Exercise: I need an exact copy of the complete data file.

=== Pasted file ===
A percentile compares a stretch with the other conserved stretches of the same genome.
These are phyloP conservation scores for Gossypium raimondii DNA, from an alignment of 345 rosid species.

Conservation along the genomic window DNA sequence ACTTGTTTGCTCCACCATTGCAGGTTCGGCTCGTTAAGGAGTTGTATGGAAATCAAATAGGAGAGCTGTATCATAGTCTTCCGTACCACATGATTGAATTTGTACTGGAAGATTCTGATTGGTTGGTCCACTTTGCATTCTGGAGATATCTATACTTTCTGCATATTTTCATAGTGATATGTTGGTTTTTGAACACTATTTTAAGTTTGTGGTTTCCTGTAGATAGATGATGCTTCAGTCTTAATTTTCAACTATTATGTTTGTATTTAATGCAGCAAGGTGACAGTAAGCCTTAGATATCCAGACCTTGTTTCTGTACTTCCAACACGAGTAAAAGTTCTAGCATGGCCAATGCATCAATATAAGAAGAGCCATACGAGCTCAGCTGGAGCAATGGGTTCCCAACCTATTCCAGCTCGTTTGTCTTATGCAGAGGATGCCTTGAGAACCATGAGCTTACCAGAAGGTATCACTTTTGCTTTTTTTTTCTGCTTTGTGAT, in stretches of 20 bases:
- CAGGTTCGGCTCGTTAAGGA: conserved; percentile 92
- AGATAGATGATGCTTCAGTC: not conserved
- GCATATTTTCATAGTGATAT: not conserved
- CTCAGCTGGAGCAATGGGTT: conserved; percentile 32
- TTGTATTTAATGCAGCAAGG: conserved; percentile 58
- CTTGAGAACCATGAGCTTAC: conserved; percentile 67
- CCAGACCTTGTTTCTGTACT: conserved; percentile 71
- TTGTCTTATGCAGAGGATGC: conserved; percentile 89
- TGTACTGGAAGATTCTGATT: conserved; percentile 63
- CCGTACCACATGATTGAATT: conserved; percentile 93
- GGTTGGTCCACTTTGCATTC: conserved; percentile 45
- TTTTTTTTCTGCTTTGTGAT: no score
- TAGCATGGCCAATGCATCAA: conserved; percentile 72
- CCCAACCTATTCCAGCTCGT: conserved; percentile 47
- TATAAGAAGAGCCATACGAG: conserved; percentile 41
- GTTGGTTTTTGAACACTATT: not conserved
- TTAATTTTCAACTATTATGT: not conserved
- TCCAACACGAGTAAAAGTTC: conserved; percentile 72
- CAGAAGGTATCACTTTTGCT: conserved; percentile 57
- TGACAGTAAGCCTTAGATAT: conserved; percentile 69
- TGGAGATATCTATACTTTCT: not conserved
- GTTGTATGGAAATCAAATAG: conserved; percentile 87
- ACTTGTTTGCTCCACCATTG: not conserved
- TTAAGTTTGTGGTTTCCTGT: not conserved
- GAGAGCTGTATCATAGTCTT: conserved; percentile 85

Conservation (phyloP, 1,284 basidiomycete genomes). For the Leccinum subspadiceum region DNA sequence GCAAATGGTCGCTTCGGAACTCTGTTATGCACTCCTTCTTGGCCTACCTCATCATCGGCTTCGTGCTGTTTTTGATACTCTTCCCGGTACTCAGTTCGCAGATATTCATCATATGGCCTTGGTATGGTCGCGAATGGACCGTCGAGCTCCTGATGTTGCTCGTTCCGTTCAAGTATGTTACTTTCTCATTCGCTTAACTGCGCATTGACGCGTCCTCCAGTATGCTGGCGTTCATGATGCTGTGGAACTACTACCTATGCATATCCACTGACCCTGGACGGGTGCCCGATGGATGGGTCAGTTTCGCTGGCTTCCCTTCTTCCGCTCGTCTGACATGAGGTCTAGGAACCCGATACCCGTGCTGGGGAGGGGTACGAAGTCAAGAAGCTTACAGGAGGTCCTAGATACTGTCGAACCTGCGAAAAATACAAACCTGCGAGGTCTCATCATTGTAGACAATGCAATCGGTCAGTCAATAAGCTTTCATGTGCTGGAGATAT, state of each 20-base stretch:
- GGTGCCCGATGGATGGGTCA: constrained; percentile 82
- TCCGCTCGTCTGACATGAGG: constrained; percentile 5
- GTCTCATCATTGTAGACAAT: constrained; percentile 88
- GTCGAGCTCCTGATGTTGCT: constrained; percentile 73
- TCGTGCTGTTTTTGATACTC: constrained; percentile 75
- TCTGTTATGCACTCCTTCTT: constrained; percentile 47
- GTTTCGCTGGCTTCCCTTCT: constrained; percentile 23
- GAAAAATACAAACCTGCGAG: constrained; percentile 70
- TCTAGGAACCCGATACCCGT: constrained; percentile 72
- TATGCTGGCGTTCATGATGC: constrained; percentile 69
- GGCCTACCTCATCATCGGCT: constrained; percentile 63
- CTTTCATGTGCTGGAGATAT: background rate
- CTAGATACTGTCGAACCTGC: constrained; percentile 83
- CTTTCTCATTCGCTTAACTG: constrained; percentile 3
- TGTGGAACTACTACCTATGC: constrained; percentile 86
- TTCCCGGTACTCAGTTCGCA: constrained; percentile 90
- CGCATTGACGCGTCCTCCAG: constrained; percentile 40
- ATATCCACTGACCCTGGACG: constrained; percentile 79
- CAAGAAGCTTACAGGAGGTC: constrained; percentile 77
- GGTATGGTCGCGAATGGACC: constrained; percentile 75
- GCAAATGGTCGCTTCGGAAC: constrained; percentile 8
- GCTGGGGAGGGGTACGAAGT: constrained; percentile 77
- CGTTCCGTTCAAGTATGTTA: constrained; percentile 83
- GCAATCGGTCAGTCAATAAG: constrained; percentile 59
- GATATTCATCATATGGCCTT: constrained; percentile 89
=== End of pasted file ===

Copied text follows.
A percentile compares a stretch with the other conserved stretches of the same genome.
These are phyloP conservation scores for Gossypium raimondii DNA, from an alignment of 345 rosid species.

Conservation along the genomic window DNA sequence ACTTGTTTGCTCCACCATTGCAGGTTCGGCTCGTTAAGGAGTTGTATGGAAATCAAATAGGAGAGCTGTATCATAGTCTTCCGTACCACATGATTGAATTTGTACTGGAAGATTCTGATTGGTTGGTCCACTTTGCATTCTGGAGATATCTATACTTTCTGCATATTTTCATAGTGATATGTTGGTTTTTGAACACTATTTTAAGTTTGTGGTTTCCTGTAGATAGATGATGCTTCAGTCTTAATTTTCAACTATTATGTTTGTATTTAATGCAGCAAGGTGACAGTAAGCCTTAGATATCCAGACCTTGTTTCTGTACTTCCAACACGAGTAAAAGTTCTAGCATGGCCAATGCATCAATATAAGAAGAGCCATACGAGCTCAGCTGGAGCAATGGGTTCCCAACCTATTCCAGCTCGTTTGTCTTATGCAGAGGATGCCTTGAGAACCATGAGCTTACCAGAAGGTATCACTTTTGCTTTTTTTTTCTGCTTTGTGAT, in stretches of 20 bases:
- CAGGTTCGGCTCGTTAAGGA: conserved; percentile 92
- AGATAGATGATGCTTCAGTC: not conserved
- GCATATTTTCATAGTGATAT: not conserved
- CTCAGCTGGAGCAATGGGTT: conserved; percentile 32
- TTGTATTTAATGCAGCAAGG: conserved; percentile 58
- CTTGAGAACCATGAGCTTAC: conserved; percentile 67
- CCAGACCTTGTTTCTGTACT: conserved; percentile 71
- TTGTCTTATGCAGAGGATGC: conserved; percentile 89
- TGTACTGGAAGATTCTGATT: conserved; percentile 63
- CCGTACCACATGATTGAATT: conserved; percentile 93
- GGTTGGTCCACTTTGCATTC: conserved; percentile 45
- TTTTTTTTCTGCTTTGTGAT: no score
- TAGCATGGCCAATGCATCAA: conserved; percentile 72
- CCCAACCTATTCCAGCTCGT: conserved; percentile 47
- TATAAGAAGAGCCATACGAG: conserved; percentile 41
- GTTGGTTTTTGAACACTATT: not conserved
- TTAATTTTCAACTATTATGT: not conserved
- TCCAACACGAGTAAAAGTTC: conserved; percentile 72
- CAGAAGGTATCACTTTTGCT: conserved; percentile 57
- TGACAGTAAGCCTTAGATAT: conserved; percentile 69
- TGGAGATATCTATACTTTCT: not conserved
- GTTGTATGGAAATCAAATAG: conserved; percentile 87
- ACTTGTTTGCTCCACCATTG: not conserved
- TTAAGTTTGTGGTTTCCTGT: not conserved
- GAGAGCTGTATCATAGTCTT: conserved; percentile 85

Conservation (phyloP, 1,284 basidiomycete genomes). For the Leccinum subspadiceum region DNA sequence GCAAATGGTCGCTTCGGAACTCTGTTATGCACTCCTTCTTGGCCTACCTCATCATCGGCTTCGTGCTGTTTTTGATACTCTTCCCGGTACTCAGTTCGCAGATATTCATCATATGGCCTTGGTATGGTCGCGAATGGACCGTCGAGCTCCTGATGTTGCTCGTTCCGTTCAAGTATGTTACTTTCTCATTCGCTTAACTGCGCATTGACGCGTCCTCCAGTATGCTGGCGTTCATGATGCTGTGGAACTACTACCTATGCATATCCACTGACCCTGGACGGGTGCCCGATGGATGGGTCAGTTTCGCTGGCTTCCCTTCTTCCGCTCGTCTGACATGAGGTCTAGGAACCCGATACCCGTGCTGGGGAGGGGTACGAAGTCAAGAAGCTTACAGGAGGTCCTAGATACTGTCGAACCTGCGAAAAATACAAACCTGCGAGGTCTCATCATTGTAGACAATGCAATCGGTCAGTCAATAAGCTTTCATGTGCTGGAGATAT, state of each 20-base stretch:
- GGTGCCCGATGGATGGGTCA: constrained; percentile 82
- TCCGCTCGTCTGACATGAGG: constrained; percentile 5
- GTCTCATCATTGTAGACAAT: constrained; percentile 88
- GTCGAGCTCCTGATGTTGCT: constrained; percentile 73
- TCGTGCTGTTTTTGATACTC: constrained; percentile 75
- TCTGTTATGCACTCCTTCTT: constrained; percentile 47
- GTTTCGCTGGCTTCCCTTCT: constrained; percentile 23
- GAAAAATACAAACCTGCGAG: constrained; percentile 70
- TCTAGGAACCCGATACCCGT: constrained; percentile 72
- TATGCTGGCGTTCATGATGC: constrained; percentile 69
- GGCCTACCTCATCATCGGCT: constrained; percentile 63
- CTTTCATGTGCTGGAGATAT: background rate
- CTAGATACTGTCGAACCTGC: constrained; percentile 83
- CTTTCTCATTCGCTTAACTG: constrained; percentile 3
- TGTGGAACTACTACCTATGC: constrained; percentile 86
- TTCCCGGTACTCAGTTCGCA: constrained; percentile 90
- CGCATTGACGCGTCCTCCAG: constrained; percentile 40
- ATATCCACTGACCCTGGACG: constrained; percentile 79
- CAAGAAGCTTACAGGAGGTC: constrained; percentile 77
- GGTATGGTCGCGAATGGACC: constrained; percentile 75
- GCAAATGGTCGCTTCGGAAC: constrained; percentile 8
- GCTGGGGAGGGGTACGAAGT: constrained; percentile 77
- CGTTCCGTTCAAGTATGTTA: constrained; percentile 83
- GCAATCGGTCAGTCAATAAG: constrained; percentile 59
- GATATTCATCATATGGCCTT: constrained; percentile 89